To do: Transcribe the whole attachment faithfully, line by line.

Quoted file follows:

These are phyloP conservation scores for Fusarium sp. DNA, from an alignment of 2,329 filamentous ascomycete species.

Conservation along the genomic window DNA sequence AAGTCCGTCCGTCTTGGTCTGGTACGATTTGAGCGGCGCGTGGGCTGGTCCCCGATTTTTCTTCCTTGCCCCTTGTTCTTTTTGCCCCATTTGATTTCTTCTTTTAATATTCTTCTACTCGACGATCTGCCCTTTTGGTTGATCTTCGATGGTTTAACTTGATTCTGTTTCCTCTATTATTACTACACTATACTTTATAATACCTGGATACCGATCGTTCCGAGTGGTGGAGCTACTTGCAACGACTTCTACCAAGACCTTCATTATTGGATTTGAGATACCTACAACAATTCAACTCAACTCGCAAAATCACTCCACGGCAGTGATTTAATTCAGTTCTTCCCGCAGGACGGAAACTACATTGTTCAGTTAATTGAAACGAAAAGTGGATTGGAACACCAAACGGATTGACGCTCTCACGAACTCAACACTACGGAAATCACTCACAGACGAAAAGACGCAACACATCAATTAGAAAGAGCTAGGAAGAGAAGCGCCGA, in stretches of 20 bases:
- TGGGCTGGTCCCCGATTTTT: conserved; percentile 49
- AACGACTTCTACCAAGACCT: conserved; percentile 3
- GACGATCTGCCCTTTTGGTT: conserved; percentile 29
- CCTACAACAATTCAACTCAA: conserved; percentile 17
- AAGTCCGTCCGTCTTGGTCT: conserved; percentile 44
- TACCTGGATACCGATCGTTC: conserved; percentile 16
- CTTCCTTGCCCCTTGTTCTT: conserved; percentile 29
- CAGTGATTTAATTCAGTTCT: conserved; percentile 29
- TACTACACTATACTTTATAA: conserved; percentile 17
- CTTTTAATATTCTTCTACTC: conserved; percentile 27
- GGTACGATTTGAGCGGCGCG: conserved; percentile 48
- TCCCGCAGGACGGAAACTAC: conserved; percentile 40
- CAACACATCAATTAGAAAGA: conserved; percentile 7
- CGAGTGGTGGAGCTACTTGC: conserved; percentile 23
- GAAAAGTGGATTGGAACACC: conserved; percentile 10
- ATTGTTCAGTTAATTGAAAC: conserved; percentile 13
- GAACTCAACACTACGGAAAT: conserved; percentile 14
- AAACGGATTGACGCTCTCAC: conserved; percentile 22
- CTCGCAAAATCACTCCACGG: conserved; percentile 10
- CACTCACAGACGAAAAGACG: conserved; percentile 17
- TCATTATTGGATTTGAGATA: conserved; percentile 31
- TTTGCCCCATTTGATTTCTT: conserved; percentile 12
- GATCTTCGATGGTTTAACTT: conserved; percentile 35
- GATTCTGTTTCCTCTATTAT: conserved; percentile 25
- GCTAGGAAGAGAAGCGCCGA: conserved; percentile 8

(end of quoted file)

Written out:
These are phyloP conservation scores for Fusarium sp. DNA, from an alignment of 2,329 filamentous ascomycete species.

Conservation along the genomic window DNA sequence AAGTCCGTCCGTCTTGGTCTGGTACGATTTGAGCGGCGCGTGGGCTGGTCCCCGATTTTTCTTCCTTGCCCCTTGTTCTTTTTGCCCCATTTGATTTCTTCTTTTAATATTCTTCTACTCGACGATCTGCCCTTTTGGTTGATCTTCGATGGTTTAACTTGATTCTGTTTCCTCTATTATTACTACACTATACTTTATAATACCTGGATACCGATCGTTCCGAGTGGTGGAGCTACTTGCAACGACTTCTACCAAGACCTTCATTATTGGATTTGAGATACCTACAACAATTCAACTCAACTCGCAAAATCACTCCACGGCAGTGATTTAATTCAGTTCTTCCCGCAGGACGGAAACTACATTGTTCAGTTAATTGAAACGAAAAGTGGATTGGAACACCAAACGGATTGACGCTCTCACGAACTCAACACTACGGAAATCACTCACAGACGAAAAGACGCAACACATCAATTAGAAAGAGCTAGGAAGAGAAGCGCCGA, in stretches of 20 bases:
- TGGGCTGGTCCCCGATTTTT: conserved; percentile 49
- AACGACTTCTACCAAGACCT: conserved; percentile 3
- GACGATCTGCCCTTTTGGTT: conserved; percentile 29
- CCTACAACAATTCAACTCAA: conserved; percentile 17
- AAGTCCGTCCGTCTTGGTCT: conserved; percentile 44
- TACCTGGATACCGATCGTTC: conserved; percentile 16
- CTTCCTTGCCCCTTGTTCTT: conserved; percentile 29
- CAGTGATTTAATTCAGTTCT: conserved; percentile 29
- TACTACACTATACTTTATAA: conserved; percentile 17
- CTTTTAATATTCTTCTACTC: conserved; percentile 27
- GGTACGATTTGAGCGGCGCG: conserved; percentile 48
- TCCCGCAGGACGGAAACTAC: conserved; percentile 40
- CAACACATCAATTAGAAAGA: conserved; percentile 7
- CGAGTGGTGGAGCTACTTGC: conserved; percentile 23
- GAAAAGTGGATTGGAACACC: conserved; percentile 10
- ATTGTTCAGTTAATTGAAAC: conserved; percentile 13
- GAACTCAACACTACGGAAAT: conserved; percentile 14
- AAACGGATTGACGCTCTCAC: conserved; percentile 22
- CTCGCAAAATCACTCCACGG: conserved; percentile 10
- CACTCACAGACGAAAAGACG: conserved; percentile 17
- TCATTATTGGATTTGAGATA: conserved; percentile 31
- TTTGCCCCATTTGATTTCTT: conserved; percentile 12
- GATCTTCGATGGTTTAACTT: conserved; percentile 35
- GATTCTGTTTCCTCTATTAT: conserved; percentile 25
- GCTAGGAAGAGAAGCGCCGA: conserved; percentile 8